In general, religious education may advocate for social justice but not give congregational members the practical tools for addressing social justice in their respective locations. As a model, he has used the educational method of the Freedom Riders of the Civil Rights period in presentations on social justice as well as the of Jim Lawson workshops in Nashville. Both require critical reflection on what participants anticipate happening in their actions It is important for people to know the risks in social justice work and to trust their fellow co-participants in the work. At the conclusion of the conversation, Dalton gives some practical ideas that congregations can use to equip themselves to work on social justice.
January 17, 2022
On the anniversary of the January 6, 2021 insurrection, Rev. Dr. Norma Cook Everist, Distinguished Professor of Church and Ministry, emerita, Wartburg Theological Seminary, discussed the meaning of being political, the separation of church and state or the separation of religion and government. She uncovered the meaning of Christian Nationalism and the importance of Christian education in combatting this and similar ideologies. With all the divisions within the United States, Everist suggests building a trustworthy environment so that we can be different together. She concludes with the vocation of the church in these challenging times in our nation and the world.
December 20, 2021
This is a musical broadcast. Tom Jolin played and sang familiar and not so familiar Christmas and Advent carols from the United States and abroad. He accompanied himself on the hammer dulcimer, banjo, and accordion. He introduced each carol with the instrument he would use. The familiar carols are so inviting that the listeners will want to sing. Tom choose the carols he played based on the good Christmas memories from childhood that inspired him. He shared some of those memories in the introduction to the performances.
November 8, 2021
A Conversation with Poet Faith Shearin on the Eve of All Saints’ Day.
Poet Faith Shearin has received awards from The National Endowment for the Arts, Yaddo, The Fine Arts Work Center in Provincetown and elsewhere. Her poems have been featured on The Writers Almanac and American Life in Poetry and have appeared in journals such as New Ohio Review, Nimrod International Journal, Ploughshares, Alaska Quarterly Review and The Autumn House Anthology of Contemporary Poets. Her most recent collection is Lost Language. She grew up on North Carolina’s Outer Banks. She now lives in Massachusetts.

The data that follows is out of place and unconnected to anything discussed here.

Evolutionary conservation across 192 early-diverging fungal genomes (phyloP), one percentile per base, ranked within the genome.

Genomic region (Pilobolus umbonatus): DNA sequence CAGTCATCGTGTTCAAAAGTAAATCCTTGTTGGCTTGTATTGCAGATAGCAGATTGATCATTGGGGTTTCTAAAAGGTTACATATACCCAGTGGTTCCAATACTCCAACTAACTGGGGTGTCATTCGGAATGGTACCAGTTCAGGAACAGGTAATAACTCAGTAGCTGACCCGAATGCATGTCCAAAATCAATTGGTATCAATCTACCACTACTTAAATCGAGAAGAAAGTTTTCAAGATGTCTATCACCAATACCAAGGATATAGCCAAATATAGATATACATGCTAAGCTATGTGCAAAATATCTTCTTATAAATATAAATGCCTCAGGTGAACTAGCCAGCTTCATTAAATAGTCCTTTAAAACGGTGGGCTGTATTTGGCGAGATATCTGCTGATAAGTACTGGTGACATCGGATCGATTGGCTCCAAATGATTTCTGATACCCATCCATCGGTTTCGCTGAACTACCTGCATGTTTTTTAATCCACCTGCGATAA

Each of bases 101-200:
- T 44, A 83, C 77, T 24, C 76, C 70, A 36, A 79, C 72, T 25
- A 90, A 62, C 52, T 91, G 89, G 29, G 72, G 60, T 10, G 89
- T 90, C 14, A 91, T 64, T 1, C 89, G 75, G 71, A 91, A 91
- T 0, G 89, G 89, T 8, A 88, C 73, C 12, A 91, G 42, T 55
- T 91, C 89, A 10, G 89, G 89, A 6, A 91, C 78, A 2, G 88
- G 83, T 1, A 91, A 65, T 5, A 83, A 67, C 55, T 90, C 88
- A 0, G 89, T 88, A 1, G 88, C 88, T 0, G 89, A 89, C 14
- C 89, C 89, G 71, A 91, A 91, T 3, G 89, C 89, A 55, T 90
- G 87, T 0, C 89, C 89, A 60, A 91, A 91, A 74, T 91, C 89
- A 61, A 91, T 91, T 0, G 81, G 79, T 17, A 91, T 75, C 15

October 11, 2021
Dr. Grafton, Academic Dean and Professor of Christian and Islamic Studies, Hartford Seminary, discusses his newest book which he edited, More Than a Cup of Coffee and Tea which was published this year. The book explores some of the important documents and themes that have emerged over the years in the area of Christian-Muslim relations. The book is accessible to both church leaders and laypersons. The global perspective of the book highlights programs and experiences around the world where Lutherans and other Christians encounter and build on the experiences of their Muslim neighbors. In his reflections on seminaries and Muslim issues, Grafton was enthusiastic about the number of seminaries who are including Islamic studies in their courses of studies. He feels that such additions to the curriculum help rostered church leaders to educate congregational members against Islamophobia.
August 2, 2021
Dr. Leonard Hummel is a Chaplain Hospice at Allina Health Care in Ulm, MN and is also Professor Emeritus at United Lutheran Seminary. He shares with us the nature and importance of the hospice chaplain in the end-of-life process including how it is integrated into the healthcare system and each patients support and medical team. He also shares some of the more specific challenges of shepherding people through the end-of-life experience during the COVID-19 pandemic. He reminds us that the end-of-life is a universal experience, that while shared, is also unique for each individual.